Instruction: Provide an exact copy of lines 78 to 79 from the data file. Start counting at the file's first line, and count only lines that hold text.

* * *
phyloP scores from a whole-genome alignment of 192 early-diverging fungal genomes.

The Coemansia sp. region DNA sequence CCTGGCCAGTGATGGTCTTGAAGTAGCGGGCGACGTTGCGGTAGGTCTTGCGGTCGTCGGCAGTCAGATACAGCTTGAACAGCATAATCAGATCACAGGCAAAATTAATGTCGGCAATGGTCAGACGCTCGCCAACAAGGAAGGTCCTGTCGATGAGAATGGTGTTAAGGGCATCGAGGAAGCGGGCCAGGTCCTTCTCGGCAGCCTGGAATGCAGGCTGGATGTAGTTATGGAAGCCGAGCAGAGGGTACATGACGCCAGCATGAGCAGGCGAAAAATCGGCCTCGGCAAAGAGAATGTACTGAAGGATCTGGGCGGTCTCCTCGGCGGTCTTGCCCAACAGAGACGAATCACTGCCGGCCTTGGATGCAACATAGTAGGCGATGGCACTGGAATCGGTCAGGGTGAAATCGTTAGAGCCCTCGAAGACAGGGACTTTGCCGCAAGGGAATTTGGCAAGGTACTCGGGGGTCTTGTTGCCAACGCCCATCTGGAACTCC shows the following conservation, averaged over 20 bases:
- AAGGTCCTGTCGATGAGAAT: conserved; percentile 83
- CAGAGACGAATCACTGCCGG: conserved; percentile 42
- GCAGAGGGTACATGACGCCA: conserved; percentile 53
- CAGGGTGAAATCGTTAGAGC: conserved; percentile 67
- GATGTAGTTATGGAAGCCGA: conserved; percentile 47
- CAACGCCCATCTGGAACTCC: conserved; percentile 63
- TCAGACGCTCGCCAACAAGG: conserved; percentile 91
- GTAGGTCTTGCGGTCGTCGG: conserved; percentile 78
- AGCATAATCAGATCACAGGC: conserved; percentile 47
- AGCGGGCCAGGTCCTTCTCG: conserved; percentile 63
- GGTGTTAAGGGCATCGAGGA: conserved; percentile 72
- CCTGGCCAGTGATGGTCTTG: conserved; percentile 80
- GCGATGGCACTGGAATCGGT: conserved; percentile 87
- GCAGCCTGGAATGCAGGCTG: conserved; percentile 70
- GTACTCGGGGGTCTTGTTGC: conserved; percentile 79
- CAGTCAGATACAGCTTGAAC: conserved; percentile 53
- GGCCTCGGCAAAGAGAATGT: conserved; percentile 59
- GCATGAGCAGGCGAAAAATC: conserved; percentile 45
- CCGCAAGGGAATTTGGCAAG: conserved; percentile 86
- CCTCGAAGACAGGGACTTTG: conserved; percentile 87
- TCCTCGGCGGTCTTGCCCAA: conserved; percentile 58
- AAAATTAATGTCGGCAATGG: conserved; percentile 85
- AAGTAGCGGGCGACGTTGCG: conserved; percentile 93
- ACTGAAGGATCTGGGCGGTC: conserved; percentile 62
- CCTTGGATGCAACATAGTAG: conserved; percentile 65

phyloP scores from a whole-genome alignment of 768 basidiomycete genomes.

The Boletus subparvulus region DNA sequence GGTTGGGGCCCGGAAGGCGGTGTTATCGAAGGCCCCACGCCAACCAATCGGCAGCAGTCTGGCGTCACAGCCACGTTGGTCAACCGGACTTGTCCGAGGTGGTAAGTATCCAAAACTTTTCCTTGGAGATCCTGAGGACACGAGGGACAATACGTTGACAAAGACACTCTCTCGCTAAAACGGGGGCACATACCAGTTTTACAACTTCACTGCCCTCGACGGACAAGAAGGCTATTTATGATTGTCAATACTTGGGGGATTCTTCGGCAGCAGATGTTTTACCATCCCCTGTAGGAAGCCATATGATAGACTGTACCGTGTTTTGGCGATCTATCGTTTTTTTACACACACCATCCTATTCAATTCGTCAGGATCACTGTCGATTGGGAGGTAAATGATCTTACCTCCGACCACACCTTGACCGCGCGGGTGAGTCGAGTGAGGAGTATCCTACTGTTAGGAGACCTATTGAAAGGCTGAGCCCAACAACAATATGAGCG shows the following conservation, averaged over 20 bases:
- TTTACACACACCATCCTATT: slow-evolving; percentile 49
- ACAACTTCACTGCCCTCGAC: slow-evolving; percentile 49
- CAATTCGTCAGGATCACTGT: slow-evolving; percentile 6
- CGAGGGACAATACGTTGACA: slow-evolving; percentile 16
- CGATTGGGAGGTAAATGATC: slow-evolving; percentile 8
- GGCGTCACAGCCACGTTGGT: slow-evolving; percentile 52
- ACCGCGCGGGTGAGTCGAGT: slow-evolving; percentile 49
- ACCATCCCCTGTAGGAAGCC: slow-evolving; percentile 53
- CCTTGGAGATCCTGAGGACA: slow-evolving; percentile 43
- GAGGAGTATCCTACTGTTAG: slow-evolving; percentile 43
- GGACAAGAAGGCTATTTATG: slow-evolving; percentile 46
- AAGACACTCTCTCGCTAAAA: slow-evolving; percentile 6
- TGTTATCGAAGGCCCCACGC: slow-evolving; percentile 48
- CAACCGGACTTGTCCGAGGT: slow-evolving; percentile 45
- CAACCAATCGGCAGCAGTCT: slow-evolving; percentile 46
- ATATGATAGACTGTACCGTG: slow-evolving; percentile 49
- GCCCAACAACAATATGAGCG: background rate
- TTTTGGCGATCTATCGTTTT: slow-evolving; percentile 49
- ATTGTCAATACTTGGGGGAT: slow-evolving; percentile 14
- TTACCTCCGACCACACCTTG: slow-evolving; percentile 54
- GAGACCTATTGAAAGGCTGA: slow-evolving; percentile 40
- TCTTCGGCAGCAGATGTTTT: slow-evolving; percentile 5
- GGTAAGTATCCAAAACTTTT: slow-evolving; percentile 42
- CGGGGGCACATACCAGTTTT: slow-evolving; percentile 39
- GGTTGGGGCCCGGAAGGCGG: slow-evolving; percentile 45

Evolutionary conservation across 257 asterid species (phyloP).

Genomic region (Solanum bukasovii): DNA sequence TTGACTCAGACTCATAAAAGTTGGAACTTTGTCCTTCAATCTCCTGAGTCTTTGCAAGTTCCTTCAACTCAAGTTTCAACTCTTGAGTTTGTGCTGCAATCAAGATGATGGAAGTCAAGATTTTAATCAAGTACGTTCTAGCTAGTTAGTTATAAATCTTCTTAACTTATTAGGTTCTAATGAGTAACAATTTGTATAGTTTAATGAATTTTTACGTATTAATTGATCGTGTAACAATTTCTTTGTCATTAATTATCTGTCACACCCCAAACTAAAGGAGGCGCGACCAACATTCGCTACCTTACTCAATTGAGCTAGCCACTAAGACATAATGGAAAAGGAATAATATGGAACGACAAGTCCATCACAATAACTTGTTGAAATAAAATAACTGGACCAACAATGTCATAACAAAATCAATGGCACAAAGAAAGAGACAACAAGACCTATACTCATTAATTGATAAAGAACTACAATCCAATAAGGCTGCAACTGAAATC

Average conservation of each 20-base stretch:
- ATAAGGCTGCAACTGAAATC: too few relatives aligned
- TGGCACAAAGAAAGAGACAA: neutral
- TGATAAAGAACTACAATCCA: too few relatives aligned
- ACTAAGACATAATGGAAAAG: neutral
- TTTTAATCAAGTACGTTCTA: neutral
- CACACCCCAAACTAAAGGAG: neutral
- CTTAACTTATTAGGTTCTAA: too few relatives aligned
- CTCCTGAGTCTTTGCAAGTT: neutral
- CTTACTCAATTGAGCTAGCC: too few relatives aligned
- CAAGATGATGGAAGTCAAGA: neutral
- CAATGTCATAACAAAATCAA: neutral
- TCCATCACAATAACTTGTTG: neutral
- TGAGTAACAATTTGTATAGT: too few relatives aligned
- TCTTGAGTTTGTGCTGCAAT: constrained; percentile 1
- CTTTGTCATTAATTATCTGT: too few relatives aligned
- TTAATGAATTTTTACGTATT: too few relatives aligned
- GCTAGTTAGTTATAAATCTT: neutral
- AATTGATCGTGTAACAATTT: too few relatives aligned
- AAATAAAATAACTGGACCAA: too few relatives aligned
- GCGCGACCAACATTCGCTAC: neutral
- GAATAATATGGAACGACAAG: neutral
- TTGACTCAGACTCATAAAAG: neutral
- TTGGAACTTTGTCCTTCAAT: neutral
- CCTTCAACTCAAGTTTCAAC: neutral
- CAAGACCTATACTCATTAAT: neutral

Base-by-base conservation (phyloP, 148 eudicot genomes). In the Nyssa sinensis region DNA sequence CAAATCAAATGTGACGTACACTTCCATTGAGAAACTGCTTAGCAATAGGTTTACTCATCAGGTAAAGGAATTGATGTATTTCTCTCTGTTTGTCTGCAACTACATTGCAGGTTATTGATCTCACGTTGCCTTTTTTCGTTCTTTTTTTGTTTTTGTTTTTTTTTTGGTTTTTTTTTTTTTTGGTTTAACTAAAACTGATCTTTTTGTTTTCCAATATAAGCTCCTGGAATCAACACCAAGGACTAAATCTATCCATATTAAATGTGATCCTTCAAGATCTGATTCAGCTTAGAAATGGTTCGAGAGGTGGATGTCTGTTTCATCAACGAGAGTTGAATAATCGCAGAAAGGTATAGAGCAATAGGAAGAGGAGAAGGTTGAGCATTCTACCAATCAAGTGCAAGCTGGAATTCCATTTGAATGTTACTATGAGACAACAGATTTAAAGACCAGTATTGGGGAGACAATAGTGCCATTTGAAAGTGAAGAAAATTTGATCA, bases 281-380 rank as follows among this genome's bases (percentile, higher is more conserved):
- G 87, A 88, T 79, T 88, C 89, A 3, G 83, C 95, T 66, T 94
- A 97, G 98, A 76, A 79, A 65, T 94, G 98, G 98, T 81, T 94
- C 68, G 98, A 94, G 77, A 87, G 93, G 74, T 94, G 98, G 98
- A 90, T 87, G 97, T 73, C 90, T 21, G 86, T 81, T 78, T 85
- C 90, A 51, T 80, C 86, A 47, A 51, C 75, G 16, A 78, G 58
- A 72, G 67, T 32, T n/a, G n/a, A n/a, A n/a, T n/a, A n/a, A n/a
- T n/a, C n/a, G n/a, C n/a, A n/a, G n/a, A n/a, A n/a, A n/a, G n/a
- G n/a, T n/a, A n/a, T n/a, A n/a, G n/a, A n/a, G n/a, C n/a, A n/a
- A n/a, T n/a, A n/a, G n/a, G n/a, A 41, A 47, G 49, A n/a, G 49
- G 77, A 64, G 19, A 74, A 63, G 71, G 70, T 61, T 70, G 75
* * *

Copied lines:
- GAATAATATGGAACGACAAG: neutral
- TTGACTCAGACTCATAAAAG: neutral